[Event "KM FIDE GP 2015"] [Site "Khanty-Mansiysk RUS"] [Date "2015.05.24"] [Round "9"] [White "Giri, A."] [Black "Jobava, Ba"] [Result "1-0"] [ECO "C10"] [WhiteElo "2776"] [BlackElo "2699"] [PlyCount "49"] [EventDate "2015.05.13"] [SourceDate "2015.02.07"] 1. e4 e6 2. d4 d5 3. Nc3 Nc6 4. e5 {Jobava had already used this Nc6 line previously in the tournament, though it is definitely not main stream theory.} Bd7 5. Nf3 a6 6. a3 {somehow it feels that the insertion of both prophylactic moves, a3 and a6, favors White.} f6 7. Bd3 fxe5 8. dxe5 Bc5 9. O-O Nge7 10. Ne2 O-O 11. Nf4 {This is all very standard: the White knight goes to f4 where it pressures e6 and prevents exchange sacrifices on f3.} h6 $6 {Weakening the light squares around the king seems very counterintuitive. Jobava might have been worried about potential sacrifices on h7.} (11... Nf5 $1 $13 12. g4 $2 { Doesn't work since the knight does not have to return to e7.} Nh4 $17) 12. c4 { A normal break: here Black never has the option of taking on c4, since it would expose the e6 pawn too much.} Nd4 $1 {An important resource. This eliminates some key pieces for White and activates the bishop.} 13. Nxd4 Bxd4 14. cxd5 Nxd5 15. Nxd5 exd5 16. Bc2 {White's position is slightly preferable: the weaknesses on the light squares will soon start to be felt.} c5 17. Be3 Qb6 $1 (17... Bxe3 18. Qxd5+ Kh8 19. fxe3 {is unplayable for Black.}) 18. Bxd4 cxd4 19. Qd3 Rf5 $2 {This move, however, is just bizarre. Why not use the bishop?} ( 19... Bf5 20. Qb3 Qxb3 21. Bxb3 Rad8 {and White has an edge, but it's hard to convert. Black's pawn that is coming to d3 is annoying and ties up White's pieces. Black has very good hopes of drawing.}) 20. f4 {Now Jobava's pieces just look awkward.} Bb5 21. Qxf5 d3+ {Trickery, but it is insufficient.} 22. Rf2 Rf8 23. Bxd3 $1 (23. Qh3 $2 dxc2 {is not nearly as clear. Black has some threats in this position as compensation for his missing exchange.}) 23... Rxf5 24. Bxf5 Qe3 $2 {Blundering a pawn in a difficult situation.} 25. Be6+ {Now the material difference is too much when Giri grabs on d5. He will eventually managed to consolidate his rooks and make progress. Still, perhaps it's a bit early to resign.} 1-0

A much needed easy win for Giri

Dominguez, Leinier ½-½ Vachier-Lagrave, Maxime
A heavily theoretical Najdorf in which Dominguez was the first to deviate from previously played games. The computers claim that he has a very small advantage in the final position, which finished with a three-fold repetition, but that seems difficult to believe, not to mention it is a very complicated variation. The Cuban went for the safe route and forced the draw.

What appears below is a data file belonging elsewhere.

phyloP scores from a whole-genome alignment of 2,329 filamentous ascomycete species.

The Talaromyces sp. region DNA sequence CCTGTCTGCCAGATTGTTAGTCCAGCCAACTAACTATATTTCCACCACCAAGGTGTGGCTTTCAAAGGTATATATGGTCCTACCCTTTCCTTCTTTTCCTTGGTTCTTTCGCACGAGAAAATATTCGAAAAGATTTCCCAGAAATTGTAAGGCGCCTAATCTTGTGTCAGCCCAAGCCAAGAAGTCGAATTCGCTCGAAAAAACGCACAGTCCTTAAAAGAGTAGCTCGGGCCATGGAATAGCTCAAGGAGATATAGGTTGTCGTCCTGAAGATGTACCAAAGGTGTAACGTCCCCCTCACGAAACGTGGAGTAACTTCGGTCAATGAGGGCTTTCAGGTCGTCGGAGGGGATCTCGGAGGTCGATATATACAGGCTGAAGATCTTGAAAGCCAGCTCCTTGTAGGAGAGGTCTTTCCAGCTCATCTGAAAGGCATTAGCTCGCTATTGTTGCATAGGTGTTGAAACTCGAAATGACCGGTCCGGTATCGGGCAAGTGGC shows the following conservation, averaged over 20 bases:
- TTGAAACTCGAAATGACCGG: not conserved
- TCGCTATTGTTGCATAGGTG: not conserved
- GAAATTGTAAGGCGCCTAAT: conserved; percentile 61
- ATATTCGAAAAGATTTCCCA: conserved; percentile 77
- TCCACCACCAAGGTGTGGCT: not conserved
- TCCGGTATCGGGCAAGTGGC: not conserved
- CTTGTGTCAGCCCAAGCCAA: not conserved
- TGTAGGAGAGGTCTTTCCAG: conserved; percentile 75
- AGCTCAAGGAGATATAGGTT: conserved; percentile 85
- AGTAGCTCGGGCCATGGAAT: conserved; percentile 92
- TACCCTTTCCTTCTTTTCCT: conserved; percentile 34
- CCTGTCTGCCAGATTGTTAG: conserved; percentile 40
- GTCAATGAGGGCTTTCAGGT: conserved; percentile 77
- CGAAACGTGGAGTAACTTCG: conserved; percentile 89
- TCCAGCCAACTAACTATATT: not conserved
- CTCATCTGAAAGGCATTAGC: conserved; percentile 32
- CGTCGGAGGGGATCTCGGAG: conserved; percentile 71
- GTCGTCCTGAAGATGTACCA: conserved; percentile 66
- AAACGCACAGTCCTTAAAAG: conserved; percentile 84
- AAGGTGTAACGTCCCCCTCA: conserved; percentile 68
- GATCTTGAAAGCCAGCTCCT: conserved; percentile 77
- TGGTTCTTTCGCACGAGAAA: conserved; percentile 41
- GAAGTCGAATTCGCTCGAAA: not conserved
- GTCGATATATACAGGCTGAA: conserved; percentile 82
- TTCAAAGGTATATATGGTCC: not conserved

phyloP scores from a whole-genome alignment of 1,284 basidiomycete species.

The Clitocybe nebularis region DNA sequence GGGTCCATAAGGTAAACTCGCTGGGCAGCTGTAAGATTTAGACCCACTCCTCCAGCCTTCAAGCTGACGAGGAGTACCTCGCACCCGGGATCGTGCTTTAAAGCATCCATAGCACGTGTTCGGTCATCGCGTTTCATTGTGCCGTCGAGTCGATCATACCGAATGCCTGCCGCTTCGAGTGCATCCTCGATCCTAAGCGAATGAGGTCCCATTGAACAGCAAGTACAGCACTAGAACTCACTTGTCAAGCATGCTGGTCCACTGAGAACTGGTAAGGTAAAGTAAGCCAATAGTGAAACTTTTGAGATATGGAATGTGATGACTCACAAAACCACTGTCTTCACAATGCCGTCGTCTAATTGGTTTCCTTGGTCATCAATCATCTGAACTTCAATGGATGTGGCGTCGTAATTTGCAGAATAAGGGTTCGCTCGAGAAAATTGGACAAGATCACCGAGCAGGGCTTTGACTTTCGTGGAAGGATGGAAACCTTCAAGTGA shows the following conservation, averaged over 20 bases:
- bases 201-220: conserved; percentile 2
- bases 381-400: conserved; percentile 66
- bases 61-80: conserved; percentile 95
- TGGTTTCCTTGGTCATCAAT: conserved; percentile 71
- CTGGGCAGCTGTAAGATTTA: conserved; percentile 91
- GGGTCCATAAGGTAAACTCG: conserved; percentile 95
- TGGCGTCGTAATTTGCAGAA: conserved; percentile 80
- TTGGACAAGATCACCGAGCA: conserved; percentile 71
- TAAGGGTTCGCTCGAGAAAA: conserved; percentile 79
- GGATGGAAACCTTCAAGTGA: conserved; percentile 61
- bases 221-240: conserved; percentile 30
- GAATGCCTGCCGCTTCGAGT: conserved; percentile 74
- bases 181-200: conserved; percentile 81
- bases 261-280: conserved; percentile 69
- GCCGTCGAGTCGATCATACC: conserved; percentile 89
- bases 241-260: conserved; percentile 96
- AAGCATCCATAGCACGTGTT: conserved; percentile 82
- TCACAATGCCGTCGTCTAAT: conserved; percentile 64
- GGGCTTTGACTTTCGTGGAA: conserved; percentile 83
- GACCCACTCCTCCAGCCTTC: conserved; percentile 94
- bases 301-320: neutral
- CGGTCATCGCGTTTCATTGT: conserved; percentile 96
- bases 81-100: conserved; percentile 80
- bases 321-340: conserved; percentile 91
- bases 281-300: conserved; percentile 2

A solid draw in a sharp variation

Svidler, Peter 0-1 Tomashevsky, Evgeny
A hard game to understand. Svidler's actions on the kingside never amounted to anything, and Tomashevsky precisely countered the attack while maintaining pressure of his own on the queenside. Black was able to win a pawn, which he cashed in for a strong attack on the queenside and pressure on the second rank. After some mistakes in time pressure Svidler's position was decimated, and he resigned in a hopeless endgame of queen and three pawns vs. two rooks and pawn.

If Tomashevsky finishes strong with his next two games and Nakamura doesn't, he might still qualify!

Standings

Current Grand Prix Standings:

Caruana - 370

Nakamura - 347

Tomashevsky - 287

Gelfand - 250

Jakovenko - 250

Round Nine Games

Select from the dropdown menu to replay the games

Photos from the official website by Kirill Merkurev

Schedule

Round 01 – May 14 2015, 15:00h
Vachier-Lagrave, Maxime 2754
½-½
Gelfand, Boris 2744
Jobava, Baadur 2699
0-1
Tomashevsky, Evgeny 2749
Grischuk, Alexander 2780
½-½
Svidler, Peter 2734
Caruana, Fabiano 2803
½-½
Dominguez, Leinier 2734
Jakovenko, Dmitry 2738
1-0
Giri, Anish 2776
Karjakin, Sergey 2753
½-½
Nakamura, Hikaru 2799
Round 02 – May 15 2015, 15:00h
Gelfand, Boris 2744
½-½
Nakamura, Hikaru 2799
Giri, Anish 2776
½-½
Karjakin, Sergey 2753
Dominguez, Leinier 2734
1-0
Jakovenko, Dmitry 2738
Svidler, Peter 2734
½-½
Caruana, Fabiano 2803
Tomashevsky, Evgeny 2749
½-½
Grischuk, Alexander 2780
Vachier-Lagrave, Maxime 2754
½-½
Jobava, Baadur 2699
Round 03 – May 16 2015, 15:00h
Jobava, Baadur 2699
½-½
Gelfand, Boris 2744
Grischuk, Alexander 2780
½-½
Vachier-Lagrave, Maxime 2754
Caruana, Fabiano 2803
1-0
Tomashevsky, Evgeny 2749
Jakovenko, Dmitry 2738
0-1
Svidler, Peter 2734
Karjakin, Sergey 2753
½-½
Dominguez, Leinier 2734
Nakamura, Hikaru 2799
½-½
Giri, Anish 2776
Round 04 – May 17 2015, 15:00h
Gelfand, Boris 2744
½-½
Giri, Anish 2776
Dominguez, Leinier 2734
½-½
Nakamura, Hikaru 2799
Svidler, Peter 2734